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Primary Care Tips to Keep Your Bones Healthy
Your bones need primary care efforts to stay healthy. With aging, it is a normal phenomenon for the bones to diminish in density and become thinner. Eventually, they become more vulnerable to injuries or fractures.
In this article, you will discover important primary care tips to preserve the health of your bones and prevent osteopenia (bone thinning) and osteoporosis.
Primary care tips
Consume lots of vegetables
Vegetables are rich in vitamin C, which triggers the production of bone-forming cells. Both green and yellow veggies have been proven to contribute to bone mineralization.
Strength training exercises are particularly vital for patients dealing with joint conditions around the lower extremities. These include knee or hip arthritis and may inhibit your strength and ability to engage in weight-related exercises. The major point is resistance training or bone loading. This means lifting weights repeatedly can contribute to healthy bones, an essential benefit of strength training, which aims to heighten their weight resistance.
Begin your strength training by performing one or two sets of 10 to 12 repetitions, continuing until you feel tired and intensifying the exercise as you go. To gain optimal advantages with lower risks, practice proper breathing and use the right techniques for safe lifting. Ideally, you should consult a fitness professional before commencing a strength training regimen.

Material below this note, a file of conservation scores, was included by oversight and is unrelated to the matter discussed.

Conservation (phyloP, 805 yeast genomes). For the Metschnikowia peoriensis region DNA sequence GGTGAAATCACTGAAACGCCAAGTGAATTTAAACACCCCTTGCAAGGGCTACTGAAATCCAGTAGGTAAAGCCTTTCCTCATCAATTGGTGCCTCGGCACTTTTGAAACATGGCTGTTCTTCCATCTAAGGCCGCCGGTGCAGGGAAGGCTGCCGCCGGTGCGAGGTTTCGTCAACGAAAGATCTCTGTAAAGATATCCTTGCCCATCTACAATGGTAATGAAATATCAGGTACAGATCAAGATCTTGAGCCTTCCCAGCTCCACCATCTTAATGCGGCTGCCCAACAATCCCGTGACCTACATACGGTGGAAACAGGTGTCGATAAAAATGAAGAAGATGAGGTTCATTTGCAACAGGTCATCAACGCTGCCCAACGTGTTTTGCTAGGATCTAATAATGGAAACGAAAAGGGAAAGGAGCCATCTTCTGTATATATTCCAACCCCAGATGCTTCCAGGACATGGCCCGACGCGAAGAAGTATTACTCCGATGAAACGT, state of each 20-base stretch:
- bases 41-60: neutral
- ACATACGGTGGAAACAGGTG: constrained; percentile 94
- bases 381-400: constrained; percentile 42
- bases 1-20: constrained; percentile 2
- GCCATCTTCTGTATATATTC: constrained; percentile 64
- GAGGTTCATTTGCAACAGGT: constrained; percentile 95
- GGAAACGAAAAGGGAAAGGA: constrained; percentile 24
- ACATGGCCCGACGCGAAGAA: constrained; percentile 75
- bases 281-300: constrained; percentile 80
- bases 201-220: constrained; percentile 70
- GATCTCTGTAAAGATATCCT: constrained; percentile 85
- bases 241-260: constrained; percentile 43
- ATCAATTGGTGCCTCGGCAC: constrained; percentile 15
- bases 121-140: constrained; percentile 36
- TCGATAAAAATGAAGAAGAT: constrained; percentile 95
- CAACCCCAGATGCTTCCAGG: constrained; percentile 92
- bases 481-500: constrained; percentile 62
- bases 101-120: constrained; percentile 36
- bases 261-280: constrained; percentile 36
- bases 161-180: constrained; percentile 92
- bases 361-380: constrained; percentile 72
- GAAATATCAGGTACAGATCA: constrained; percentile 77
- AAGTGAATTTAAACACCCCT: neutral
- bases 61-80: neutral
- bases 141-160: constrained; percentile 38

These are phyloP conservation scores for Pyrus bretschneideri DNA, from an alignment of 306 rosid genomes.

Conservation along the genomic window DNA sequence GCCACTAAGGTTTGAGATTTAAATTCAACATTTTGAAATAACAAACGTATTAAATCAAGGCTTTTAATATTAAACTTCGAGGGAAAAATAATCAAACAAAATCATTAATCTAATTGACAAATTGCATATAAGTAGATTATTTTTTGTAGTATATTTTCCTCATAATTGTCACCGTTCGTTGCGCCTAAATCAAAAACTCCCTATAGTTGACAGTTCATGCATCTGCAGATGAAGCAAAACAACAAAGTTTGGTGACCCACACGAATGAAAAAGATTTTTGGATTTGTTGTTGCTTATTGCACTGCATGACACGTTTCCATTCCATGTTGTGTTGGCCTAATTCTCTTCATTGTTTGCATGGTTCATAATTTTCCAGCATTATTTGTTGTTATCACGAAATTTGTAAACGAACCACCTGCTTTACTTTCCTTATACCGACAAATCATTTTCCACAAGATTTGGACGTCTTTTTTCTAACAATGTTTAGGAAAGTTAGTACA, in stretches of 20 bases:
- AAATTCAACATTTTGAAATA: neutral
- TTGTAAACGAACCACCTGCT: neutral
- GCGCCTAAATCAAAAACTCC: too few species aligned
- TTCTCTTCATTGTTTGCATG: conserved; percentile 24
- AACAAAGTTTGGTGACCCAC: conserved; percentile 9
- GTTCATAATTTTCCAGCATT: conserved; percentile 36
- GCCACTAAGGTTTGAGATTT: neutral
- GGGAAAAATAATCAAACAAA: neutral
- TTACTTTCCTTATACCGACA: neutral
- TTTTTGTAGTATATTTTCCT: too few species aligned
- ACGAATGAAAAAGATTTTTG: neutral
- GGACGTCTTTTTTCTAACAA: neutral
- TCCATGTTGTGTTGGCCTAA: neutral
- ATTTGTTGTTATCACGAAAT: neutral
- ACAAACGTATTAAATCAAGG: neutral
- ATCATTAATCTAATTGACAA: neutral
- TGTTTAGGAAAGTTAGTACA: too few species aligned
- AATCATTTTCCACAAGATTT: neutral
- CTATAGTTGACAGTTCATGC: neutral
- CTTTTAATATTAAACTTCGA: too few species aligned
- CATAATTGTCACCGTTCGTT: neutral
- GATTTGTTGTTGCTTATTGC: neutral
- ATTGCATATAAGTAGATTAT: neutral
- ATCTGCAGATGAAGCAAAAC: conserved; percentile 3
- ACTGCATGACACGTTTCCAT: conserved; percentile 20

For efficient calcium absorption, most adults require between 1000 to 2000 IU of vitamin D every day. Pills combining calcium and vitamin D do not contain enough. You can get your daily need of vitamin D the old-fashioned way – from the sun – or by taking vitamin D supplements.
Start weight-bearing exercises
Weight-bearing exercise is described as an activity that causes you to work against gravity or present resistance with movement. High-impact weight-bearing exercises are great for bone health. You should be cautious with these if you already have osteoporosis or osteopenia.
Examples of these exercises include stair climbing, dancing, running or jogging, high-impact aerobics and sports such as basketball and tennis. Ensure you consult your doctor before engaging in any exercise routine.
Curb excessive drinking and smoking
Tobacco use and excessive alcoholism have been linked to loss of bone mineral density. If you smoke, consider enrolling in a smoking cessation program. If you drink, consider limiting your consumption.
Go for routine bone mineral density checks
Doctors can obtain a fast and painless image of your bone health by using an easy X-ray test known as DXA. The test checks your bone mineral density and evaluates the risks of fracture and osteoporosis. Women are advised to get the test within two years following menopause.
Patients that are suffering from certain bone-related conditions and those taking medications that increases risk (such as steroid therapy) should get tested earlier.
As part of their primary care routine for bones, perimenopausal women can opt for hormone therapy to boost decreasing estrogen levels. This decrease is associated with bone loss. Also, patients already living with osteopenia and osteoporosis can use different drugs to avert risky hips and spine fractures.
Remember to always discuss with your doctor first before embarking on any therapy.
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